In an embodiment, the UIVPA software may be launched during the initial loading of the main operating system. Since the UIVPA is launched under control of the main operating system during the initial loading of the main operating system, the UIVPA software may be integrated into the main operating system code. In an embodiment, the video driver of the main operating system may be employed to display the test screen and to adjust the displayed test screen based on adjustment parameters inputted by the user.
In an embodiment, the UIVPA software represents an executable program loaded and executed after the loading of the main operating system. In an embodiment, the test screen provided by the UIVPA software represents a wallpaper image, i.e., a graphic representation that forms the background of an operating system. On this background, icons, menus, and other elements may be displayed. Since the wallpaper may be interactive, the UIVPA user interface may be embedded as a wallpaper element to acquire inputs from a user to adjust for over-scanning. In another embodiment, the UIVPA user interface may take the form of a dialog box and may be launched after the initial booting of the main operating system to acquire user-inputted adjustment values for over-scan adjustment.
The features and advantages of embodiments of the invention may be better understood with reference to the figures and discussions that follow.
As shown in
As part of the UIVPA user interface, a reduced replica image 108 of test image 102 is shown. If viewable test image 104 does not match reduced replica image 108, particularly with respect to details at the edges of viewable test image 104 and replica image 108, then over-scanning may have occurred.
In the example of
In the example of
In an embodiment, the UIVPA is launched automatically, i.e., without user prompting. This is because many users may not even be aware of the facility to adjust the image, or the image may be too over-scanned to enable the user to invoke the UIVPA manually (e.g., in the case where user invocation of the UIVPA may require the user to click on an area hidden due to over-scanning). By automatically providing the UIVPA, the user is given the opportunity to adjust for over-scanning. In an embodiment, the UIVPA is automatically invoked when the image-generating electronic device detects that it is connected to a television set (analog, digital and/or HDTV).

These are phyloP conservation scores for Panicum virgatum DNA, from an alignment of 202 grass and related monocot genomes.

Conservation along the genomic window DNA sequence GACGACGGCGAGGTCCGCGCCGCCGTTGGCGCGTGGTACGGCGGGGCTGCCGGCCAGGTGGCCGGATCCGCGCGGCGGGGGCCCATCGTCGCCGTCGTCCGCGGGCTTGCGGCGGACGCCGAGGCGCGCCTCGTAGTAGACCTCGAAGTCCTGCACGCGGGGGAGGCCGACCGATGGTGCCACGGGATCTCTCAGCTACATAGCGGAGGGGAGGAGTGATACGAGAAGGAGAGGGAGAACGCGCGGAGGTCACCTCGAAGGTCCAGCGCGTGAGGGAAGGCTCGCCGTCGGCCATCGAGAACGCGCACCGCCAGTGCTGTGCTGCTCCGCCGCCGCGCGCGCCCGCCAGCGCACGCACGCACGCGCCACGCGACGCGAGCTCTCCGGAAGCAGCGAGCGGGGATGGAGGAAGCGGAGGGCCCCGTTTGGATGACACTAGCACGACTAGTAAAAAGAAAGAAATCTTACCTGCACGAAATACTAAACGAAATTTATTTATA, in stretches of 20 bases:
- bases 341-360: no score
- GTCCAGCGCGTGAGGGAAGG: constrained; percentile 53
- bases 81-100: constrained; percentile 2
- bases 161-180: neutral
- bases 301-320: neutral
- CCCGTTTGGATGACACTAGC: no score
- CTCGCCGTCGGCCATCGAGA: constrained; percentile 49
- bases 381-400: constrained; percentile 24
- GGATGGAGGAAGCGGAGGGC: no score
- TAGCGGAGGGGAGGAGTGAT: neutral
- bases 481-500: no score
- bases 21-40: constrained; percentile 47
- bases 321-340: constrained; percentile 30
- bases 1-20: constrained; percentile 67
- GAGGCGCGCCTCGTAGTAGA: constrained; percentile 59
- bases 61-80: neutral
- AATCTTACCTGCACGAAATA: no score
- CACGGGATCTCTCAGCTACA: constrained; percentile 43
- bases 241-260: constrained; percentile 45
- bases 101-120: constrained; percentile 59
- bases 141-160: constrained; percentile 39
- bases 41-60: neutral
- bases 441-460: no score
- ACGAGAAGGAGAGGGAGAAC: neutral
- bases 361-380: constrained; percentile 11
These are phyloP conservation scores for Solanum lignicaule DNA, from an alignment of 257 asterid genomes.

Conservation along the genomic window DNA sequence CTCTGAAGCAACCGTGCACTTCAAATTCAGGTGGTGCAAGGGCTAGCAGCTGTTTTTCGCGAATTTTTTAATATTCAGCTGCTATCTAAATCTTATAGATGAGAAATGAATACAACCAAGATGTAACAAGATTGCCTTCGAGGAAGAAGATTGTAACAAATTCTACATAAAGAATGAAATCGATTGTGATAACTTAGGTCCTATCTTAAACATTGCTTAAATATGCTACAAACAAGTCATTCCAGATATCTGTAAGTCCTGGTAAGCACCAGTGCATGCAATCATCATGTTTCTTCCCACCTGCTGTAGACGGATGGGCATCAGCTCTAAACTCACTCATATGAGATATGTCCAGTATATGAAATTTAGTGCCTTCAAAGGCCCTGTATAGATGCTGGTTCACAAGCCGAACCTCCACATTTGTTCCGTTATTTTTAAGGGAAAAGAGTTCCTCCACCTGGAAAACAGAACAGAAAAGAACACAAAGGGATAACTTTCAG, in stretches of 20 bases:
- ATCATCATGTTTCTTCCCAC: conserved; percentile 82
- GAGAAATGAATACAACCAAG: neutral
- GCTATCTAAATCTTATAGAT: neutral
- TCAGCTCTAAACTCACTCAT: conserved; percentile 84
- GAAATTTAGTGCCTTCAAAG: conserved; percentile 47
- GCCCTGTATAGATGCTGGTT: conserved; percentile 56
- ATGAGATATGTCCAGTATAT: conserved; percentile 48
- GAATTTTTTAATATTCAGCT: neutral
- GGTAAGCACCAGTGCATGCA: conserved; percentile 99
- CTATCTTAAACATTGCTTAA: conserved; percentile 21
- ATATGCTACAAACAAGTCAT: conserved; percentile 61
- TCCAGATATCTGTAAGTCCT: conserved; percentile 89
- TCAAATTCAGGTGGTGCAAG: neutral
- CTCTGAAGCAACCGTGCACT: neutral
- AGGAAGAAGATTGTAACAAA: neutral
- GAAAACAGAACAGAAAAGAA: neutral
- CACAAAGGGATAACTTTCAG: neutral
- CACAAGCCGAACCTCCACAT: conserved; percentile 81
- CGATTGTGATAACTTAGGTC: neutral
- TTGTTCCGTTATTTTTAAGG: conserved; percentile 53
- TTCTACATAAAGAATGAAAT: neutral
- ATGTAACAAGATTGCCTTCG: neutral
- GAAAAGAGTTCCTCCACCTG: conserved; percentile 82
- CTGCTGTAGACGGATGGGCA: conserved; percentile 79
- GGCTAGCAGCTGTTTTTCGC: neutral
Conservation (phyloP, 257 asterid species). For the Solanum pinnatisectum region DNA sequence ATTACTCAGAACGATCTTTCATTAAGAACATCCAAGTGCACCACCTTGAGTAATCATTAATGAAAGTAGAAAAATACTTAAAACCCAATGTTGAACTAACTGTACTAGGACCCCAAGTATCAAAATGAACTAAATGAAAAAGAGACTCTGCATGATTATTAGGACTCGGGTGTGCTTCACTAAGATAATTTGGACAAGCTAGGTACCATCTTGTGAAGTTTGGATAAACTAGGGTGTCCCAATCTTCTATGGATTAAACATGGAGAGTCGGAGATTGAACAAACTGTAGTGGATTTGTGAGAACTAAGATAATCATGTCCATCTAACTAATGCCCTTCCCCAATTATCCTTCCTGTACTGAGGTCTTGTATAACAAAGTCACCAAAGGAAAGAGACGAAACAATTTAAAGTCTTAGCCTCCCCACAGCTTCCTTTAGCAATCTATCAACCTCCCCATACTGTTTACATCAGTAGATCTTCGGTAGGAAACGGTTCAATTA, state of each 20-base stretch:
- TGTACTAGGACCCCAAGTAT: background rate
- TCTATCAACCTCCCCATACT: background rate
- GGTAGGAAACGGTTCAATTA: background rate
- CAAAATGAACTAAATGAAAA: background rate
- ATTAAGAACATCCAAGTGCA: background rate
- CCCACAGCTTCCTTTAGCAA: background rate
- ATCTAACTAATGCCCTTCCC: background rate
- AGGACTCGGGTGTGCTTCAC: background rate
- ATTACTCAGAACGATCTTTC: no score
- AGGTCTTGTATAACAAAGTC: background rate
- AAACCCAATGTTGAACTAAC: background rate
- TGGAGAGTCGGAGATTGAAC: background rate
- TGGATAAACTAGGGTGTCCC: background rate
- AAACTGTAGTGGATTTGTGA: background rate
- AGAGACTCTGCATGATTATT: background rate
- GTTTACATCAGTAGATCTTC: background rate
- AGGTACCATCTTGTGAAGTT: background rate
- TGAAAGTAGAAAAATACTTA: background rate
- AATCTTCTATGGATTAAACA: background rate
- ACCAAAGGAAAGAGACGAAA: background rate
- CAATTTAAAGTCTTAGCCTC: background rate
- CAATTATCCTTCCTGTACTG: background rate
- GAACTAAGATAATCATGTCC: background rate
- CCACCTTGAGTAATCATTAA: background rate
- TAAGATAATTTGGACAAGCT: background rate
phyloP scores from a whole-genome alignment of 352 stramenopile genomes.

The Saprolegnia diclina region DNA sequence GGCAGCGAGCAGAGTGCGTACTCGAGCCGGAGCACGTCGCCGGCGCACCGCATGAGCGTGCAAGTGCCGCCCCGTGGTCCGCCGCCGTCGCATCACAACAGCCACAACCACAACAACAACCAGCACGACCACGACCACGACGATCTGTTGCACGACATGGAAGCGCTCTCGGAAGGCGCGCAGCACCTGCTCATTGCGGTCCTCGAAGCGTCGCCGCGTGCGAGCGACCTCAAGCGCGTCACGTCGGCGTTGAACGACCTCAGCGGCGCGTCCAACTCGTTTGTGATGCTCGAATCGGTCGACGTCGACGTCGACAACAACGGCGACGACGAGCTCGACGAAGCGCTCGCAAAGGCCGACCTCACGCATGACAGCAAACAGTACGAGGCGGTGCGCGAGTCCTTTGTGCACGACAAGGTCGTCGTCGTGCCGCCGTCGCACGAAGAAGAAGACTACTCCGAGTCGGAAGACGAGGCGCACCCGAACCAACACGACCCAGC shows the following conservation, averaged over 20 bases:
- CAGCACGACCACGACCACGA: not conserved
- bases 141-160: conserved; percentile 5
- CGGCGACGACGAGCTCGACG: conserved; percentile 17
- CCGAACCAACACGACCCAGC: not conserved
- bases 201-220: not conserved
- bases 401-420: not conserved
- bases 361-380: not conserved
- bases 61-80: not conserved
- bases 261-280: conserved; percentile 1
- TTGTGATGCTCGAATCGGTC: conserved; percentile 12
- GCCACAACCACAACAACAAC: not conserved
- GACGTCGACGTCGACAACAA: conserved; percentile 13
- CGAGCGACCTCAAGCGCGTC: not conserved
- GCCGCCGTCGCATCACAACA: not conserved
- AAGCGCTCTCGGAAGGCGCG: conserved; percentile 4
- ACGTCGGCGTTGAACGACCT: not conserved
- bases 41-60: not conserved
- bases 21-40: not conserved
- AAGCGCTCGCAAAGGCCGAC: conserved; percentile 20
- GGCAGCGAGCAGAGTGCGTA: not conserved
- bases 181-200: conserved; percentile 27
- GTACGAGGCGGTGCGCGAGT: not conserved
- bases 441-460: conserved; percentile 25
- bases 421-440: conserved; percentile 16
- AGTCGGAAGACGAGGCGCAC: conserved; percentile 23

As mentioned, the UIVPA user interface may be launched prior to the initial loading of the main operating system, during the initial loading of the main operating system, or after the initial loading of a main operating system. In the following figures, various implementations are discussed. However, these implementations should be considered as examples and not limiting of the true scope of the invention.
In an embodiment, the UIVPA software is employed to enhance the user's “out-of-box experience” (OOBE). As discussed herein, OOBE refers to the user's experience during the initial setup of a computer, which includes the setup of the computer display device.
If under-scan has not been performed (204) based on preset parameters, steps are undertaken to correct for any over-scanning (steps 206, 210, and 212). Thus, in step 206, the user may be asked if the entire test image is viewable (i.e., whether the user perceives any cropping of the test image). As mentioned, the user may be able to ascertain whether cropping of the test image has occurred based on the context of the image or based on a comparison between the viewable portion of the test image and a reduced replica image.